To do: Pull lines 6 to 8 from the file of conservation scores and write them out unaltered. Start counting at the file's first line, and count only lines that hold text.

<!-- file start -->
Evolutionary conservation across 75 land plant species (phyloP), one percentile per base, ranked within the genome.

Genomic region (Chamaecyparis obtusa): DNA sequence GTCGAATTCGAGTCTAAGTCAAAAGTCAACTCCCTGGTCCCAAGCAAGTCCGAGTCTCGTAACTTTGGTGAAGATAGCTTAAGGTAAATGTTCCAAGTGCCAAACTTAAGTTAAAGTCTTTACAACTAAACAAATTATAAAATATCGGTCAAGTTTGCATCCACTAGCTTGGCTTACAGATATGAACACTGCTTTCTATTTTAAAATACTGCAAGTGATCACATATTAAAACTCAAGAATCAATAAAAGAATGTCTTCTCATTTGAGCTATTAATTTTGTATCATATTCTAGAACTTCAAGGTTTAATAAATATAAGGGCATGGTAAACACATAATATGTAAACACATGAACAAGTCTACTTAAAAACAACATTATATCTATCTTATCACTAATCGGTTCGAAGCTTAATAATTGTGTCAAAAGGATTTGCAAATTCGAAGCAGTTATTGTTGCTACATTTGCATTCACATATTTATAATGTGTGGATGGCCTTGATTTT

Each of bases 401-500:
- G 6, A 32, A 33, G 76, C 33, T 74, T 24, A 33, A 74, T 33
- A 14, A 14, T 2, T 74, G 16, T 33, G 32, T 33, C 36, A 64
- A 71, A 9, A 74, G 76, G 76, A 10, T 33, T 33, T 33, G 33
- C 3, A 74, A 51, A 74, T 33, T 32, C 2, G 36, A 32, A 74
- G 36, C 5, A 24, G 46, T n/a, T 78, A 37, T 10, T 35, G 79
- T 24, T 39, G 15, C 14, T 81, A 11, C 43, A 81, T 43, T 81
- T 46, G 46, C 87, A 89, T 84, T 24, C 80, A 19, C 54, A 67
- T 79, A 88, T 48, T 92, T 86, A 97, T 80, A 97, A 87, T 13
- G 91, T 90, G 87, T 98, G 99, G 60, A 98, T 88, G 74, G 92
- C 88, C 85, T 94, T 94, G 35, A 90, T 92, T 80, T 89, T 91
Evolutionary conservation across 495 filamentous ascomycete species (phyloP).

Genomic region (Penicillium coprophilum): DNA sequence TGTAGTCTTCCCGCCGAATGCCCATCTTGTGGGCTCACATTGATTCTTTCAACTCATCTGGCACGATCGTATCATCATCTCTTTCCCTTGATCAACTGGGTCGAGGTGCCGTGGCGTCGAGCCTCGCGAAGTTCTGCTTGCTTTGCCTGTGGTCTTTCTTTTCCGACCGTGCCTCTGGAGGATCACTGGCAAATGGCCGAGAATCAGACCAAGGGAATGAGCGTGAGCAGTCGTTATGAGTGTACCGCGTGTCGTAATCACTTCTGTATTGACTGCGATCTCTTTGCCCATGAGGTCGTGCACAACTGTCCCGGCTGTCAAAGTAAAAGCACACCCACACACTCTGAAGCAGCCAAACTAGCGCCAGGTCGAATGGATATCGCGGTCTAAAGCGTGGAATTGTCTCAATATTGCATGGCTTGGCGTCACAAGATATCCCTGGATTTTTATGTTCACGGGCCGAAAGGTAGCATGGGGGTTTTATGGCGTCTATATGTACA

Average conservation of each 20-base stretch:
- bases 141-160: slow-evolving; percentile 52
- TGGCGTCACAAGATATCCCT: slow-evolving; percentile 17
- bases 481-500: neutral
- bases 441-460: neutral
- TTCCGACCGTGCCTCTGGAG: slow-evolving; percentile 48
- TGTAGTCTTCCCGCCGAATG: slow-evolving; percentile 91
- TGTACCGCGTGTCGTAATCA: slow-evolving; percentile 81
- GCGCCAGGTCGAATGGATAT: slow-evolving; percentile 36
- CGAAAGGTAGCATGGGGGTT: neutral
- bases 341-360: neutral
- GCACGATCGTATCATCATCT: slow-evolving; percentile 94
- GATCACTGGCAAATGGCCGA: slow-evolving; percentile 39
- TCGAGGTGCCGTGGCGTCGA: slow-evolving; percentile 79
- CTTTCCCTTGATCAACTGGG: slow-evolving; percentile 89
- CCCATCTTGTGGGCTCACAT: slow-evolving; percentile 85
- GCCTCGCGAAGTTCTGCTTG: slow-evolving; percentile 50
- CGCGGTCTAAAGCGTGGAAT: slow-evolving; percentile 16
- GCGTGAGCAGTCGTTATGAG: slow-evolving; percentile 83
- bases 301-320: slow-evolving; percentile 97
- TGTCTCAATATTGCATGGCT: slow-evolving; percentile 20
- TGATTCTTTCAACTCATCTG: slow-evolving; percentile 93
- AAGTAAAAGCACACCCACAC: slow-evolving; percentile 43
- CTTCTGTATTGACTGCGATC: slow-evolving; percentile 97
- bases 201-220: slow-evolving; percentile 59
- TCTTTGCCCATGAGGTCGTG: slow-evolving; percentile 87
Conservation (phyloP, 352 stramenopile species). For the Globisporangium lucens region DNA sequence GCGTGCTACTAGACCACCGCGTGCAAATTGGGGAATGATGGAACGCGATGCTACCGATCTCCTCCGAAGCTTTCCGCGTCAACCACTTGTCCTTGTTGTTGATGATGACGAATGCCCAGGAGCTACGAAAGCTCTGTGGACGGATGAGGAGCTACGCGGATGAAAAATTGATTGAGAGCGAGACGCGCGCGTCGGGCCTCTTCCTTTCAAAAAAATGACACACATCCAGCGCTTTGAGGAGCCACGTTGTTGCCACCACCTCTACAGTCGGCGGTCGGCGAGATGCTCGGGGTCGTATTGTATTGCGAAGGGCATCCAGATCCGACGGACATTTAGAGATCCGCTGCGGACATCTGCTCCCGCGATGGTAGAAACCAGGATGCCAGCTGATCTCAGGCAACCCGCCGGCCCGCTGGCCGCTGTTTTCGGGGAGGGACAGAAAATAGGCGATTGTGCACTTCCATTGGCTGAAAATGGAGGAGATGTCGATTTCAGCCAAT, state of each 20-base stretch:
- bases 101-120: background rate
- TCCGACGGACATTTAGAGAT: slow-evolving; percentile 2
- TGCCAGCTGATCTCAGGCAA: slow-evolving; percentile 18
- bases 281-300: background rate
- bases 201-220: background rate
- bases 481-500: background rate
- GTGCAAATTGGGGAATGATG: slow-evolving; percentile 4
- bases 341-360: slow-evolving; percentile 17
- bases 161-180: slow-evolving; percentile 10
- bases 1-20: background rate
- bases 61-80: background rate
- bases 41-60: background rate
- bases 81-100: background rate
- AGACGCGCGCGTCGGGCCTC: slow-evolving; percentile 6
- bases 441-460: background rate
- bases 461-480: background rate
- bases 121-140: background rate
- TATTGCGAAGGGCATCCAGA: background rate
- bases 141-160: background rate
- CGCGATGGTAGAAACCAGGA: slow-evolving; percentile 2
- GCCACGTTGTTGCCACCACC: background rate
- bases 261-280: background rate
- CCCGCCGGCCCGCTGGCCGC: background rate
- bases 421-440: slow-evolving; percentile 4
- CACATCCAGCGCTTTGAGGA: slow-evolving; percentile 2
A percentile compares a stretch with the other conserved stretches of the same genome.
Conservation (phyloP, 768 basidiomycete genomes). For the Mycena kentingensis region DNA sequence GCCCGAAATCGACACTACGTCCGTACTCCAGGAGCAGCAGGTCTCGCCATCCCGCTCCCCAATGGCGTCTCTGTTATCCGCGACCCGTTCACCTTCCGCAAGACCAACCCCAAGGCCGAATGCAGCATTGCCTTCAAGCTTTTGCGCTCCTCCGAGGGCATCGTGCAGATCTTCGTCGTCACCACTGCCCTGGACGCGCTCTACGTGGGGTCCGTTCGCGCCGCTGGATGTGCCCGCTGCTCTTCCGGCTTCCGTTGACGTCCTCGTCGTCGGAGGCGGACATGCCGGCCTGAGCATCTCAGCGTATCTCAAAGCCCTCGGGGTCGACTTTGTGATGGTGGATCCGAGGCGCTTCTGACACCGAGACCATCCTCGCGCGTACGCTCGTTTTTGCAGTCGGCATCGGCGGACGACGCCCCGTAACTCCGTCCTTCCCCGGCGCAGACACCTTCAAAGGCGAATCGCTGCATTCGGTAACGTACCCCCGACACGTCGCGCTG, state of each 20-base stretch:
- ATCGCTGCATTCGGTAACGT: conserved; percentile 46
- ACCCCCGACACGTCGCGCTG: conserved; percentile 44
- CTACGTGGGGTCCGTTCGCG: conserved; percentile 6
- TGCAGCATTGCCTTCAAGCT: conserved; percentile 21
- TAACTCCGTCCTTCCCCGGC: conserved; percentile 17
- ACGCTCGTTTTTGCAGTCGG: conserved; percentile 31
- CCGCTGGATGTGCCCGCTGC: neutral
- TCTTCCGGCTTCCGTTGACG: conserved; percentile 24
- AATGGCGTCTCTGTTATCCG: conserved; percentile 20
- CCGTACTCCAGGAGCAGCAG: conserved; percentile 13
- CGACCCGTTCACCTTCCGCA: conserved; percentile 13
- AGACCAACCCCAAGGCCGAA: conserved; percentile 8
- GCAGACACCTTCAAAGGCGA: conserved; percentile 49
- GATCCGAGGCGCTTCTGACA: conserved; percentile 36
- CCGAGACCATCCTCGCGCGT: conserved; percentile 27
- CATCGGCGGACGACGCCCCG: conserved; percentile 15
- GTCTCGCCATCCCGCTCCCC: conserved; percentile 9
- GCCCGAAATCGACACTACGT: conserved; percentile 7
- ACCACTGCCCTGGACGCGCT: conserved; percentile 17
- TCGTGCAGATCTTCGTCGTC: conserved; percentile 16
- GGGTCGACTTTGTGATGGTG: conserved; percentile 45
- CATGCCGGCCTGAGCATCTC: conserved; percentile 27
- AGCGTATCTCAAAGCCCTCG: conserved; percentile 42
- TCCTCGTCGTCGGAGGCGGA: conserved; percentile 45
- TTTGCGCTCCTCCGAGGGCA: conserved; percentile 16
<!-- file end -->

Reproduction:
- A 71, A 9, A 74, G 76, G 76, A 10, T 33, T 33, T 33, G 33
- C 3, A 74, A 51, A 74, T 33, T 32, C 2, G 36, A 32, A 74
- G 36, C 5, A 24, G 46, T n/a, T 78, A 37, T 10, T 35, G 79